- Blog Post
- Blog posts represent the views of CFR fellows and staff and not those of CFR, which takes no institutional positions.
This post is part of the Council on Foreign Relations’ blog series on human trafficking, in which CFR fellows and other leading experts assess new approaches to improve U.S. and global efforts to curb trafficking and modern slavery. This post was authored by Jeff Bond, associate director, Asia, Global Fund to End Modern Slavery (GFEMS).
Even before COVID-19, overseas labor migrants were a vulnerable population. The pandemic has exacerbated their vulnerability—and their vulnerability, in turn, risks exacerbating the pandemic. While authorities, businesses, and civil society must address the urgent needs of migrant workers, they also must think beyond immediate needs and plan for the recovery phase. There is an opportunity to reshape migrant labor systems in a way that both reduces exploitation of migrant workers and mitigates future outbreaks.
Migrant labor vulnerability before the pandemic
Globally, there are an estimated 164 million migrant workers. One in four victims of forced labor is a migrant. This translates to millions of migrants in modern slavery and tens of millions more at risk. Many migrant workers have little education and few livelihood options. They often are in debt and belong to social groups that are further disadvantaged and marginalized, such as the rural poor, ethnic minorities, or scheduled castes.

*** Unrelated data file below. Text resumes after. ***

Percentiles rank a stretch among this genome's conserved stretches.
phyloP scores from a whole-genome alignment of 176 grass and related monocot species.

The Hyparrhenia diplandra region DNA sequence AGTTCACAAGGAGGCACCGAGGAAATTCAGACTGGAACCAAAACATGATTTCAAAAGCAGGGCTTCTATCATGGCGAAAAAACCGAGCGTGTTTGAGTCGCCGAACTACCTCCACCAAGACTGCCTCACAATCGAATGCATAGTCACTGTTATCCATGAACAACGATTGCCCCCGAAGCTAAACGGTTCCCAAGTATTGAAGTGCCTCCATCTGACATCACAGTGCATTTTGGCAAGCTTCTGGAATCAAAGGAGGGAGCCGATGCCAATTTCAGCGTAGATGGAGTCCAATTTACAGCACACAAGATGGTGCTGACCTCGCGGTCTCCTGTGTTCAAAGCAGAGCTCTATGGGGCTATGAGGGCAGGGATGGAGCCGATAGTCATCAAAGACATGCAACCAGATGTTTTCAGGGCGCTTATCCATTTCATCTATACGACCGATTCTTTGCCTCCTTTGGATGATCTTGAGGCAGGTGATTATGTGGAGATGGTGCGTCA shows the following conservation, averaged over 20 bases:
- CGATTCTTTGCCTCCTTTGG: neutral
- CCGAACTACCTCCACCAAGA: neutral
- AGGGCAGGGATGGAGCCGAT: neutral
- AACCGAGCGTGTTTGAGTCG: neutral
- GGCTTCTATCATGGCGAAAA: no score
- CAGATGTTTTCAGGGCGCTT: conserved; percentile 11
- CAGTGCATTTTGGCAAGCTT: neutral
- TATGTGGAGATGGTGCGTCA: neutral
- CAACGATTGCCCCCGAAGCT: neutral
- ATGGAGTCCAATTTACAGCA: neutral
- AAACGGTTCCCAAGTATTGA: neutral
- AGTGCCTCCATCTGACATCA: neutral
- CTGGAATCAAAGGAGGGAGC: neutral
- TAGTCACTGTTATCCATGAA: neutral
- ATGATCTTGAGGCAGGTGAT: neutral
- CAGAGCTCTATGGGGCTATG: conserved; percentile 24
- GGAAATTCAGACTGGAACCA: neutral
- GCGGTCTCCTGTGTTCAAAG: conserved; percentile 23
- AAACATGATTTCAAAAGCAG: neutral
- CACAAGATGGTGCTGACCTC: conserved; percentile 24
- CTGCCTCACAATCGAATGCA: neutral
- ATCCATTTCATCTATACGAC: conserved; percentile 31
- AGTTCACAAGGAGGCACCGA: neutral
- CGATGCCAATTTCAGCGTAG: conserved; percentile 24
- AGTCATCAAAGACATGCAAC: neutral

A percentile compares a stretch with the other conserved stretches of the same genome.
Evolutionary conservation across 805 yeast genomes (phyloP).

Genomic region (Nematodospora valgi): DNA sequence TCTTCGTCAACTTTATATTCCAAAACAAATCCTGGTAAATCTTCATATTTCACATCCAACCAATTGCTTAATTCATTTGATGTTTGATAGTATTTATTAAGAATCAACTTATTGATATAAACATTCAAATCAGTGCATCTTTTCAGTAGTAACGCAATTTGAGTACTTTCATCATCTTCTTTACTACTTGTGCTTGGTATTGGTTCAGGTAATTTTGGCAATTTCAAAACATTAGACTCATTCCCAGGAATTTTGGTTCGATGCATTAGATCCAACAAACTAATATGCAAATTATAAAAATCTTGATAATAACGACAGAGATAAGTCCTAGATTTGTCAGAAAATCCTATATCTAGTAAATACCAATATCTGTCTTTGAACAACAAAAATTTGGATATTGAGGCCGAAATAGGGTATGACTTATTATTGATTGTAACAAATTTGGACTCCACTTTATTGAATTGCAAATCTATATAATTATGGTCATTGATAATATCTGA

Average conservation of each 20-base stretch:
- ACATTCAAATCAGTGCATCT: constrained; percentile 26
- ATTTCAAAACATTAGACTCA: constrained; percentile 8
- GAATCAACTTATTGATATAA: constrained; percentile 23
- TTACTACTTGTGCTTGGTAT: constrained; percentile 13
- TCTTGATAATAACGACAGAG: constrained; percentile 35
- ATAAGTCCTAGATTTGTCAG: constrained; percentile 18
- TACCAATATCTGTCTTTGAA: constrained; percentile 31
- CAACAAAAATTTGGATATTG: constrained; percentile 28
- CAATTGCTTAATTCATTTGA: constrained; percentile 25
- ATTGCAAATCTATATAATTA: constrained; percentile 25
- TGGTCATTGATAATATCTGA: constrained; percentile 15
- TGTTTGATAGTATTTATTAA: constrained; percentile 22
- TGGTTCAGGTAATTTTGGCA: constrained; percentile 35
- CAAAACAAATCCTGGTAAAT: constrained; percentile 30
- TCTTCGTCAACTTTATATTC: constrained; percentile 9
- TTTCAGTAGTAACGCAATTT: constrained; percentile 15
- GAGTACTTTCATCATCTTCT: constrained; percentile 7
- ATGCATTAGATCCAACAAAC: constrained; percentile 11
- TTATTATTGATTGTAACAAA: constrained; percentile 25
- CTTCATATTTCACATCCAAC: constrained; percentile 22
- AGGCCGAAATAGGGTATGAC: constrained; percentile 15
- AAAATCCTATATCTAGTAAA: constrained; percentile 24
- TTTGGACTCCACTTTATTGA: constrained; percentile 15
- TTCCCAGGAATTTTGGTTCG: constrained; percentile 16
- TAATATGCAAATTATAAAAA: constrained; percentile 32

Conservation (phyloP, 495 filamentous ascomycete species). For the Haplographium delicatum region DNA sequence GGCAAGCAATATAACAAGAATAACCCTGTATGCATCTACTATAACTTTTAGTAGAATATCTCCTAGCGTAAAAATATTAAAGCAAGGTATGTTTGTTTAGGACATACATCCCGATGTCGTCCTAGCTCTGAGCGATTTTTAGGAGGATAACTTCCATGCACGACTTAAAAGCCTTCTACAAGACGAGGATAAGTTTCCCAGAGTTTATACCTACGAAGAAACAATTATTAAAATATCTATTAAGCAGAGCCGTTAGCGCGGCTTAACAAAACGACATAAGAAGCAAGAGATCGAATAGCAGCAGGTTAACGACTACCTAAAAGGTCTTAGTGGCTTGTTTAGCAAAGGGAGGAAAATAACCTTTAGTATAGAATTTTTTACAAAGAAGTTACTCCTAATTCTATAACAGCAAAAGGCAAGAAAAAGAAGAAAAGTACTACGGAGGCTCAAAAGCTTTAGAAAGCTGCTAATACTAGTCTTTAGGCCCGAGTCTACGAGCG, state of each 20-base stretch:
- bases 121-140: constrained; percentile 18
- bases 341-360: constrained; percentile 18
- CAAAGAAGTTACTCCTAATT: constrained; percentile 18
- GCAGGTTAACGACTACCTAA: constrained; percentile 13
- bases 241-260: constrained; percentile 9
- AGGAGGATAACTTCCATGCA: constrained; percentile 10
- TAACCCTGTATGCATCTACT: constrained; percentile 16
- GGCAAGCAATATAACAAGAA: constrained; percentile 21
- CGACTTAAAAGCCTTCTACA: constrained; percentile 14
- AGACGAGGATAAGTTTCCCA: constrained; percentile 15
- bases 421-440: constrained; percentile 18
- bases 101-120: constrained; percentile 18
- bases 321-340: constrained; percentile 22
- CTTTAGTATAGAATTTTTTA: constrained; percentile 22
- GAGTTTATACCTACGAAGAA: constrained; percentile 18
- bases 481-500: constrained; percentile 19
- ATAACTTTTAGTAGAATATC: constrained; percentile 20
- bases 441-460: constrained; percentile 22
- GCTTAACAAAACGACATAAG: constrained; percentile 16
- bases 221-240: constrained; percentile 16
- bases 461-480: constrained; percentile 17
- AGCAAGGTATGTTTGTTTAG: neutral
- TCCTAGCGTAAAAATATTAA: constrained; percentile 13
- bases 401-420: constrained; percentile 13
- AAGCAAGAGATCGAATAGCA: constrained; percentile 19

The systems underpinning overseas labor migration exploit these vulnerabilities from end to end. Workers, desperate to improve their lives, are deceived into taking on inescapable debt to pay exorbitant fees to migrate and work for abusive employers in countries that extend them few rights.
COVID-19 increasing exposure to risk
COVID-19 has heightened existing vulnerabilities for migrant workers and introduced new risks. Many workers, trapped overseas or in transit, do not have access to basic human needs or health services. Many industries that employ migrant workers have seen near-total shutdowns and mass dismissals, leaving migrants and their dependents without incomes, in uncertain legal status, and unable to service debts.
In a recent study conducted by IST Research of 6,000 Filipino migrants working in GCC countries, 71 percent indicated they risked exposure to COVID-19 on the job. Across seventeen sector categories, 21 percent had limited access to food, 11 percent reported being forced to work, 14 percent were confined to their home, and 10 percent were confined to their job site. The majority of workers reported being unaware of any assistance or compensation being offered by home governments. Half of workers reported host governments were not offering assistance or compensation. Domestic workers, a majority female workforce, in particular appear to face increased risks. They were more likely to report new debts and working on rest days due to the crisis. In all but one destination site, they were more likely to report not being paid as a result of the COVID-19 crisis.